   What is its chief strength?
   What are its weaknesses?
   How does it compare to competitors?
   What does it cost?
   What will it do for the audience?
              The Audience
 Who are they (age, gender, race, culture,
  occupations, similarities, differences, things
  shared with you, etc.)?
 What do they need, want, fear?
 What are the best channels/ways to reach
 What is your goal? How can you leverage
  their needs to achieve yours?
                      The Process
 Goal: establish an immediate relationship between the audience and
  your product
  Attention, Interest, Desire, Action (AIDA)
 Immediately grab attention with something startling or something they
 Use a central, unique feature as the theme
 Write concisely with short, bite-sized bullets and paragraphs
 Use concrete, visually vivid nouns and active verbs
 Use “you” language: You will enjoy…
 Use specific, convincing evidence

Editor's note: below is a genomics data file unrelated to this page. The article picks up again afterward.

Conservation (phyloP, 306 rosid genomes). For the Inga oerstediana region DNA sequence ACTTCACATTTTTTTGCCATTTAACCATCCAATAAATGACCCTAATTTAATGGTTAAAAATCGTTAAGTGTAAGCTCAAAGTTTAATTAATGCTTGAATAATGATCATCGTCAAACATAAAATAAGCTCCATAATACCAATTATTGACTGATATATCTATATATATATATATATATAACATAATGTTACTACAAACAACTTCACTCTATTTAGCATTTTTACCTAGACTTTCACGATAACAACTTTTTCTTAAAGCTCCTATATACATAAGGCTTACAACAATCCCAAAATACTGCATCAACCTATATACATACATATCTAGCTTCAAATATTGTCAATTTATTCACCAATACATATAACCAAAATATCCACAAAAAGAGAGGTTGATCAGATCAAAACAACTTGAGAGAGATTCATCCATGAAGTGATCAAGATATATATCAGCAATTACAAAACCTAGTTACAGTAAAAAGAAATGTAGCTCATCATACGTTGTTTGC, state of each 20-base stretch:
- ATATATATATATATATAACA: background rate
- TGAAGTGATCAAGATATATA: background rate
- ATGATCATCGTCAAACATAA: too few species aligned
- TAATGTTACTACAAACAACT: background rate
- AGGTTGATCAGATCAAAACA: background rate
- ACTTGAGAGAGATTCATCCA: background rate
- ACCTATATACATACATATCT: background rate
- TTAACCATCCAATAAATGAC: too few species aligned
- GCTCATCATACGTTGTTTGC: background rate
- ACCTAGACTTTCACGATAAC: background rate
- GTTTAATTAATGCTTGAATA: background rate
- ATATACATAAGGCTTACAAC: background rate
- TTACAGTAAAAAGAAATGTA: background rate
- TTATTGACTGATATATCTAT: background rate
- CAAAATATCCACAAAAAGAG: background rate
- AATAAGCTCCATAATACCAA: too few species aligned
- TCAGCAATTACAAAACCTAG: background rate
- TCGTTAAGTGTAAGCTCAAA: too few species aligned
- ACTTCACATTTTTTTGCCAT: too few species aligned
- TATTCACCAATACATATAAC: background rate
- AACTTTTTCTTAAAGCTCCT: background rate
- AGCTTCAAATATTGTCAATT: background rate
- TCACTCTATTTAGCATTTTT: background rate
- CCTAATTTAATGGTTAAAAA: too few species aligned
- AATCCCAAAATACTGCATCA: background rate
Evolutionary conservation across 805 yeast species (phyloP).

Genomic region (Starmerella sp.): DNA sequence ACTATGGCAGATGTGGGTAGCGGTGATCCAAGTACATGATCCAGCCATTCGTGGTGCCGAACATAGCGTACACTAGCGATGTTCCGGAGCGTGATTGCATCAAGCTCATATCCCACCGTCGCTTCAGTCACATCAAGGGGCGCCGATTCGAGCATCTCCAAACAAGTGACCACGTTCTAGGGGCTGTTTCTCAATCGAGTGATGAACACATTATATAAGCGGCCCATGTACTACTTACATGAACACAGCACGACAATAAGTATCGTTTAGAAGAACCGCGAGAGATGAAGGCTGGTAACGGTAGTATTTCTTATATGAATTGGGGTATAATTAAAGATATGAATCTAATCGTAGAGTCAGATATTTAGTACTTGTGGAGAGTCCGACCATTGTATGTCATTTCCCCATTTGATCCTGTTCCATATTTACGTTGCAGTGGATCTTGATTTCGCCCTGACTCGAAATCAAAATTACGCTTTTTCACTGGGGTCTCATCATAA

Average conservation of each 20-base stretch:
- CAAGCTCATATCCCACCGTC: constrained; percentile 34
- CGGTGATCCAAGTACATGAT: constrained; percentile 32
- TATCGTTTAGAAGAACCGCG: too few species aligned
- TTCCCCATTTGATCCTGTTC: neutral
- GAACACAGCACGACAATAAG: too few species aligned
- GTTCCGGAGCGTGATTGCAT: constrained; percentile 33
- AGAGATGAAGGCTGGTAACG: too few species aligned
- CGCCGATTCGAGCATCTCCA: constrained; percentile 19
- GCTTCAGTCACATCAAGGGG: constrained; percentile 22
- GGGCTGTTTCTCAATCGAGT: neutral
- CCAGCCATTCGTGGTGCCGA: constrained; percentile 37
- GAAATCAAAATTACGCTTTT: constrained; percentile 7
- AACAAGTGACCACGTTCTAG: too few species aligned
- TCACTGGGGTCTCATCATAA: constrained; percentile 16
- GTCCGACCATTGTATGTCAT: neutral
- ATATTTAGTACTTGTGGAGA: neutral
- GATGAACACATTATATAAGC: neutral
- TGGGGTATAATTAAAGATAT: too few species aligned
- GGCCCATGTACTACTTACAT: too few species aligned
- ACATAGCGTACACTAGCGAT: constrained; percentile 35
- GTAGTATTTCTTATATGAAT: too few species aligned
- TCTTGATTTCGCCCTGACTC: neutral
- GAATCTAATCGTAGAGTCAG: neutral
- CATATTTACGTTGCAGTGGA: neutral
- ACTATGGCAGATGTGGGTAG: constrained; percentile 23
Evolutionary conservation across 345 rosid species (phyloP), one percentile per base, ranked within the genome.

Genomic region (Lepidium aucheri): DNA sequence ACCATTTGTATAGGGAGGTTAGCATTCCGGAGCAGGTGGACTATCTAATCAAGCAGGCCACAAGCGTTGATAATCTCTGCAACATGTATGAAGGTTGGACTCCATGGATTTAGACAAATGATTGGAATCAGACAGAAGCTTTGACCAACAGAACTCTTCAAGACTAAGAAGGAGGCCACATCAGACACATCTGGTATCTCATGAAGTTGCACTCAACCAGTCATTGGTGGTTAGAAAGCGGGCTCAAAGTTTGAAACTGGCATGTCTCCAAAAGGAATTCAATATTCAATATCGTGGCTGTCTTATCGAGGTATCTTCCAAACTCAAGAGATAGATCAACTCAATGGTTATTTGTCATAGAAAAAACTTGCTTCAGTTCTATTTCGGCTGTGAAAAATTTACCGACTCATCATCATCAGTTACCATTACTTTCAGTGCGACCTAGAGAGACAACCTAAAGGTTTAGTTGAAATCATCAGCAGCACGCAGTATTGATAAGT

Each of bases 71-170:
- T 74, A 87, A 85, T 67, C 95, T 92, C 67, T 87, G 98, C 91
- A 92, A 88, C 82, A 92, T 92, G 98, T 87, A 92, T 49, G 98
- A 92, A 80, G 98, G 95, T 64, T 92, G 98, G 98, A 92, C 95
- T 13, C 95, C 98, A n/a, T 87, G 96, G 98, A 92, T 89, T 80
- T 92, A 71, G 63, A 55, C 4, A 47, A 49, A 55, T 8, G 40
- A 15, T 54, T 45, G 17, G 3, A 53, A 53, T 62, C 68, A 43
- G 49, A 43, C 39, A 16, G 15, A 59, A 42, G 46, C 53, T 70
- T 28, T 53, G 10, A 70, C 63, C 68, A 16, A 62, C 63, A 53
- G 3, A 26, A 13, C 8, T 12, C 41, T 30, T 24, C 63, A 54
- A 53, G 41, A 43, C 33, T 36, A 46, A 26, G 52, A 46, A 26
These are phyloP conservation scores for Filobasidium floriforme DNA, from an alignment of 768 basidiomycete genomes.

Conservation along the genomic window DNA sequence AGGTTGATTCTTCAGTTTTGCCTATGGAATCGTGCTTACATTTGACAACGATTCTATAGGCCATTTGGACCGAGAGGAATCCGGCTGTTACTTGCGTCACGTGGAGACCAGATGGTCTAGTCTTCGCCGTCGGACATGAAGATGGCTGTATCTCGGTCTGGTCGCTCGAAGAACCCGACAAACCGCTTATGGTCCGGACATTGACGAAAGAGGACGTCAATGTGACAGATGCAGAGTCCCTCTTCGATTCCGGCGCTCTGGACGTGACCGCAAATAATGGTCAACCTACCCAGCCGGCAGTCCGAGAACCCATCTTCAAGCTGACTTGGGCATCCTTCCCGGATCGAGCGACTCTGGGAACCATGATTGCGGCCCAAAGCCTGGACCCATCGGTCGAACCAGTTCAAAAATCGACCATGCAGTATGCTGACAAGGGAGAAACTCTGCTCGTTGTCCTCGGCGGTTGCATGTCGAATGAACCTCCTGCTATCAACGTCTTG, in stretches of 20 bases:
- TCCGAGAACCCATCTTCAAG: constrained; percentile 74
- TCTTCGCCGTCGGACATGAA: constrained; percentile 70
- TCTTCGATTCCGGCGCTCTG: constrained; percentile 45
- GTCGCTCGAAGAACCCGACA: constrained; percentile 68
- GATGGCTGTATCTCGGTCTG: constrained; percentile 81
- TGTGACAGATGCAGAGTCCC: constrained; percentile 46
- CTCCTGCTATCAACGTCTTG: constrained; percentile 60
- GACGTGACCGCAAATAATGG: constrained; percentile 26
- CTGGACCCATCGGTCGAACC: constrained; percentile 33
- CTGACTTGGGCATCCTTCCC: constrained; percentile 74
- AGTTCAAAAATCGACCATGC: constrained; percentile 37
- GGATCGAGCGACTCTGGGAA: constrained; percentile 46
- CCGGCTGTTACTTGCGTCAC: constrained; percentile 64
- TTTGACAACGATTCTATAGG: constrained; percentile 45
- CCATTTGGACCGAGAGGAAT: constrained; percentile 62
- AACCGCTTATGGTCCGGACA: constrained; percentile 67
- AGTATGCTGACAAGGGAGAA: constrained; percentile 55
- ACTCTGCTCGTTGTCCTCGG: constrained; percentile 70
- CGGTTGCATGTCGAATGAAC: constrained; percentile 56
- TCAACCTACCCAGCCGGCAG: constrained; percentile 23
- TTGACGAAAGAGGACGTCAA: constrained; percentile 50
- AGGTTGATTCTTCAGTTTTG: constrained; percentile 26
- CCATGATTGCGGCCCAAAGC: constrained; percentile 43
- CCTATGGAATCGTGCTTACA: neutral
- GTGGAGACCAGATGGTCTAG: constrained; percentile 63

 End with a summary paragraph containing a “hook” to generate
  immediate action: Get 15% off until March 1st…
 Always be honest and accurate
 Beware cultural sensitivities
    Business Communication
            Chapter 9
Reports and Business Presentations
 Report: an orderly communication of information
  to fuel decision-making or problem-solving
 Fact-based, objective and for a limited audience
 Either inductive or deductive, but always
 Can travel down or sideways, but usually goes up
  in response to a request from upper management
 Proposal: conveys how my organization
  can meet your needs
 Often generated by a Request For Proposal
 Some companies have entire departments
  specializing in proposal preparation
Reports to Support Problem-solving

  Problem-solving:
1. Recognize and define the problem
2. Select a method for solving
3. Collect and organize data, documenting
4. Reach a conclusion
           Define Problem
 Frame the problem
 State the goal of the study
 State the hypothesis to be proved or
  “Productivity will increase when skilled
  employees are organized to work as teams
  rather than solely as individuals…”
                Define Scope